|Source: Catholic News|
As countries across the globe continue to navigate the coronavirus pandemic, the importance of prioritizing children and schools has become a top priority for many governments. However, this emphasis on education has raised awareness about the glaring “digital divides” that not only exist between developed and developing countries, but also within many western countries such as the United States.
To address the digital divide, the Federal Communications Commission, the United States government agency that regulates internet communication systems, announced in January that an additional $7 billion in American Rescue Plan money to fund a fresh round of school broadband initiatives.
Responding to the FCC’s announcement, Associate Director of Public Policy for the U.S. Conference of Catholic Bishops’ Secretariat for Catholic Education Jennifer Daniels said, “We have seen several hundred Catholic schools participate.”
According to Daniels, among the schools designated to receive federal funding include “several hundred” religious schools.
Explaining the FCC’s announcement, Daniels said, “Because of their [FCC’s] goal to expand it, to have help with COVID impact, the big impact is that students can get devices to access to the internet — like a hotspot –and take it home with them.”
The interview took place while Daniels was waiting to pick up her daughter from school. “My own daughter’s school had to switch to online learning because they had a breakout in her class,” she said, underscoring that COVID-19 is still very much a factor two years after the pandemic started, and there are “a significant number of schools that are not able to do in-person learning.”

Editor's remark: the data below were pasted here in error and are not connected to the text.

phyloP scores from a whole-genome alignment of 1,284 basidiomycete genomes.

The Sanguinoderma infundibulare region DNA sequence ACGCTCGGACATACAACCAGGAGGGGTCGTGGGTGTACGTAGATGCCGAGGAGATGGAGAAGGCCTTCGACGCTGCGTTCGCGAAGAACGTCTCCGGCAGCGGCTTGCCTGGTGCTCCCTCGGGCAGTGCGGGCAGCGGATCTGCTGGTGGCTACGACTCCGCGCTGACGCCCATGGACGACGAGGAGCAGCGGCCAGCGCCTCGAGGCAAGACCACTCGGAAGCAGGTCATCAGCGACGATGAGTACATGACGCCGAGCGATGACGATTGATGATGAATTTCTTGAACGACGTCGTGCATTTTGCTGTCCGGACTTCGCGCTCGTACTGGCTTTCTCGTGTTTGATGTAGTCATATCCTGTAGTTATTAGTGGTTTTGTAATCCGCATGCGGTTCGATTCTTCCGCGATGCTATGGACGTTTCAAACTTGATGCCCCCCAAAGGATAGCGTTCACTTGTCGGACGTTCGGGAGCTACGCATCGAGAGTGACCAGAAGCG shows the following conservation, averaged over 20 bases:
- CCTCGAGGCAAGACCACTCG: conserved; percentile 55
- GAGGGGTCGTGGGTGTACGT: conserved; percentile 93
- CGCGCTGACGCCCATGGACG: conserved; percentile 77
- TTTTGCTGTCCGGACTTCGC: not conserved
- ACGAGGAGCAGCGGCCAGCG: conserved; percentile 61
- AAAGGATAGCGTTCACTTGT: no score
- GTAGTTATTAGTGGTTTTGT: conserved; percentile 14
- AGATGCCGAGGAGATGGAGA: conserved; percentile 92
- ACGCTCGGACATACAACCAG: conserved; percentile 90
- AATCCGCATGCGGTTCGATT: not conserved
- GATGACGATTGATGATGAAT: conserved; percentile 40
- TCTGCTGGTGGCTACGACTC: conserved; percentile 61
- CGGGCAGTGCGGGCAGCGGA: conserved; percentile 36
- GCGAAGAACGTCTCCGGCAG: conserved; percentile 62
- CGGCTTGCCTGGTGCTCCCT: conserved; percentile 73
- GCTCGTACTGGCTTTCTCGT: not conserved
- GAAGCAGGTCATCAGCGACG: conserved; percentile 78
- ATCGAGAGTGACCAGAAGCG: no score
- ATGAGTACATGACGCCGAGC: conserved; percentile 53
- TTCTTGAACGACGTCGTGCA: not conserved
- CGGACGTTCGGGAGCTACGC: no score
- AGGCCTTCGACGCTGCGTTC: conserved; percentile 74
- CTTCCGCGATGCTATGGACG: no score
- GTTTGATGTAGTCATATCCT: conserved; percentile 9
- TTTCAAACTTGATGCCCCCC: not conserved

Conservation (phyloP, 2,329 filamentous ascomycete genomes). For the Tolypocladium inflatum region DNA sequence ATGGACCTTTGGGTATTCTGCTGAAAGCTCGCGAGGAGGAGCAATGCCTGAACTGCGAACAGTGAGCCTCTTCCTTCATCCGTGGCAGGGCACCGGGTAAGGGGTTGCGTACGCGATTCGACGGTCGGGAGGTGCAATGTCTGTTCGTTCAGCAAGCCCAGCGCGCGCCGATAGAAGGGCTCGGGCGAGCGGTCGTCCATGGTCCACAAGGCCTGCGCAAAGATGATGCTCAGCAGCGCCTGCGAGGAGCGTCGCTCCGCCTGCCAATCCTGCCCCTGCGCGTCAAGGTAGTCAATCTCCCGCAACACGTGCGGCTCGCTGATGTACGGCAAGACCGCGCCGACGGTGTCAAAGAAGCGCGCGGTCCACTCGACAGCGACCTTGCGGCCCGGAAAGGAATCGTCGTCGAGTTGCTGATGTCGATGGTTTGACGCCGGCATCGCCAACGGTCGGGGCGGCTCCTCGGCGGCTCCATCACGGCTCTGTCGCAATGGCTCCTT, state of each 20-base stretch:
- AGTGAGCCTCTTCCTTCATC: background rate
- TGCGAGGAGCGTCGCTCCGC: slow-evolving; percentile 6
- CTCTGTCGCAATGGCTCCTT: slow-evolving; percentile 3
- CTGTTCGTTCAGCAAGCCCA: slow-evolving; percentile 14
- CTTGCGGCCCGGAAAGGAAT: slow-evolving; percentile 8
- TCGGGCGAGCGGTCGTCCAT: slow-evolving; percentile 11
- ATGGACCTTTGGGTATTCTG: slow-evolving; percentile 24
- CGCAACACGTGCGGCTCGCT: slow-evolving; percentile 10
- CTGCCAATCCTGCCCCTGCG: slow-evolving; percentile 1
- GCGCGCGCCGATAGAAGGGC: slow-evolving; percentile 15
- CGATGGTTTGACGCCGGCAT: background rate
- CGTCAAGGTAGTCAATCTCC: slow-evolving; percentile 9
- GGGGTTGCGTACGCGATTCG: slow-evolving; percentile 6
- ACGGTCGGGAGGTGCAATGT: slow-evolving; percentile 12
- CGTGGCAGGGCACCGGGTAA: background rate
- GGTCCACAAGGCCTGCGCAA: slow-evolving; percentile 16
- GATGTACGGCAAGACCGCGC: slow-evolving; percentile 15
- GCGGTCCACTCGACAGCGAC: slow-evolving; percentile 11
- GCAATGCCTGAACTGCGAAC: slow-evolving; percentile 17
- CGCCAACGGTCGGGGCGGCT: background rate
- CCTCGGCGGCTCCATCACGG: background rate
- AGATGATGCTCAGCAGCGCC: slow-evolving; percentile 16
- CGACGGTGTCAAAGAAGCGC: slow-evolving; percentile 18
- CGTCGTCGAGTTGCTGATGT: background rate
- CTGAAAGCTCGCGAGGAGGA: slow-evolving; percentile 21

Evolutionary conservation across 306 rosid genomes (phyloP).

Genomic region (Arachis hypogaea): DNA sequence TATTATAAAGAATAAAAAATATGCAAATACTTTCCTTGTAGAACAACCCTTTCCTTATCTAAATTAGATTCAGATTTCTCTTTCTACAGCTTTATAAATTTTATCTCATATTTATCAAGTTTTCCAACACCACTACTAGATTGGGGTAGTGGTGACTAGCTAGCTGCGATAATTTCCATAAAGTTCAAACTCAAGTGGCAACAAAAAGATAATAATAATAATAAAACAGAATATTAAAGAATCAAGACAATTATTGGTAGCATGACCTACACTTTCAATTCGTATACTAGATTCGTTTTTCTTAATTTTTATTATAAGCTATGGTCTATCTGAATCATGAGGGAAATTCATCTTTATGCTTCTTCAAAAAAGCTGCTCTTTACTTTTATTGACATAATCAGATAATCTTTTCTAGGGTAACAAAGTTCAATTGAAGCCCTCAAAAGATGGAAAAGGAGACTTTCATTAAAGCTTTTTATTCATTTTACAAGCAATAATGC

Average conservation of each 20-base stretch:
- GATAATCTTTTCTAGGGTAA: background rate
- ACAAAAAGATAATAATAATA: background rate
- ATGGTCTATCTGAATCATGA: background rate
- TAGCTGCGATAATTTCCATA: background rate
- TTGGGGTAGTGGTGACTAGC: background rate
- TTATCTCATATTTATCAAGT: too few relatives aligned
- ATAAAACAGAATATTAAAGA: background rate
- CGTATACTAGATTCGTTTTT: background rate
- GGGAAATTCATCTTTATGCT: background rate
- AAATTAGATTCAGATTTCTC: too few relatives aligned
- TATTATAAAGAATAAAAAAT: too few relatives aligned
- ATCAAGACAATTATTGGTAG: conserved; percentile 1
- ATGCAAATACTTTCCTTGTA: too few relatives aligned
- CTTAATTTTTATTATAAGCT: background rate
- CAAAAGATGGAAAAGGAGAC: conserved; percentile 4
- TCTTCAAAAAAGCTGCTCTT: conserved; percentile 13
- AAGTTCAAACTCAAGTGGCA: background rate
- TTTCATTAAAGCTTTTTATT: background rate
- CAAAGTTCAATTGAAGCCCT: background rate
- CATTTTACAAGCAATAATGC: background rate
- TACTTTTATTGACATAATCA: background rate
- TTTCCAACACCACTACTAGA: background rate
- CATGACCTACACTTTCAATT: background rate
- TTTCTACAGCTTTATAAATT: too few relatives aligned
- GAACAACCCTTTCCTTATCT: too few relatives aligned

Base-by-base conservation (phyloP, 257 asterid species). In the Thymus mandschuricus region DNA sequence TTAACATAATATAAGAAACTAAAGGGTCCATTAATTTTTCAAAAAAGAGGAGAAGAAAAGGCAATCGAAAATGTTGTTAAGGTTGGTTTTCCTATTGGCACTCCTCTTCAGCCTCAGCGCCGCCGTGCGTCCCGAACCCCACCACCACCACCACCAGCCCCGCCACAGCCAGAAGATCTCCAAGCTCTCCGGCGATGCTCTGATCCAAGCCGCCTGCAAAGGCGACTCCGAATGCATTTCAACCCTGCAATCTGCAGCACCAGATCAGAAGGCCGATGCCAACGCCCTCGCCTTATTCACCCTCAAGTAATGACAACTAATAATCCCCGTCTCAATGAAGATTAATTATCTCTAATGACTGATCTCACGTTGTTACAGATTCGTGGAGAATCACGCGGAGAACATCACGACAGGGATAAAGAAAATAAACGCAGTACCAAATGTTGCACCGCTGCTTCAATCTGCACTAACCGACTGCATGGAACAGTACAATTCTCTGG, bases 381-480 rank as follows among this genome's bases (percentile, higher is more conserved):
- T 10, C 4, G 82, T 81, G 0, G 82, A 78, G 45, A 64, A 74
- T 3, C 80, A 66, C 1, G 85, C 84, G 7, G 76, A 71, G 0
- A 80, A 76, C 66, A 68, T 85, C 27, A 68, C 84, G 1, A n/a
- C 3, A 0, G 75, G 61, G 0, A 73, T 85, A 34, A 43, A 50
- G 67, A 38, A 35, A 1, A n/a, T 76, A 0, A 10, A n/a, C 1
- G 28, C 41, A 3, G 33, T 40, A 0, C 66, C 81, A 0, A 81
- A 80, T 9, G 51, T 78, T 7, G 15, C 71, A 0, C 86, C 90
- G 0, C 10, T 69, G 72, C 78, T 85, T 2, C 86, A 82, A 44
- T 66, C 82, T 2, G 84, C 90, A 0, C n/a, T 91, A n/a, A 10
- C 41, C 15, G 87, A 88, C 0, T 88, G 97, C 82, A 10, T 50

As a member of the Homework Gap Coalition, a project designed to identify funding structures to support broadband improvements, USCCB renewed its commitment to connecting students and educators online as students continue to navigate the challenges of virtual and in-person learning.
Two years ago, “everybody in the country, practically, was back at home trying to do their schooling,” said
Jon Bernstein, President of the Bernstein Strategy Group, a government relations firm, who serves as co-chair of the coalition which represents the American Federation of School Administrators said, “They [educators] realized there was a tremendous gap among kids — and educators, too — with a homework gap of 12 to 16 million people.”
The FCC funding will serve as a much needed emergency measure, however, the coalition hopes that by working with the FCC, a long term solution to closing the digital divide can be reached that will outlast the immediate needs of the pandemic.
Source: Catholic News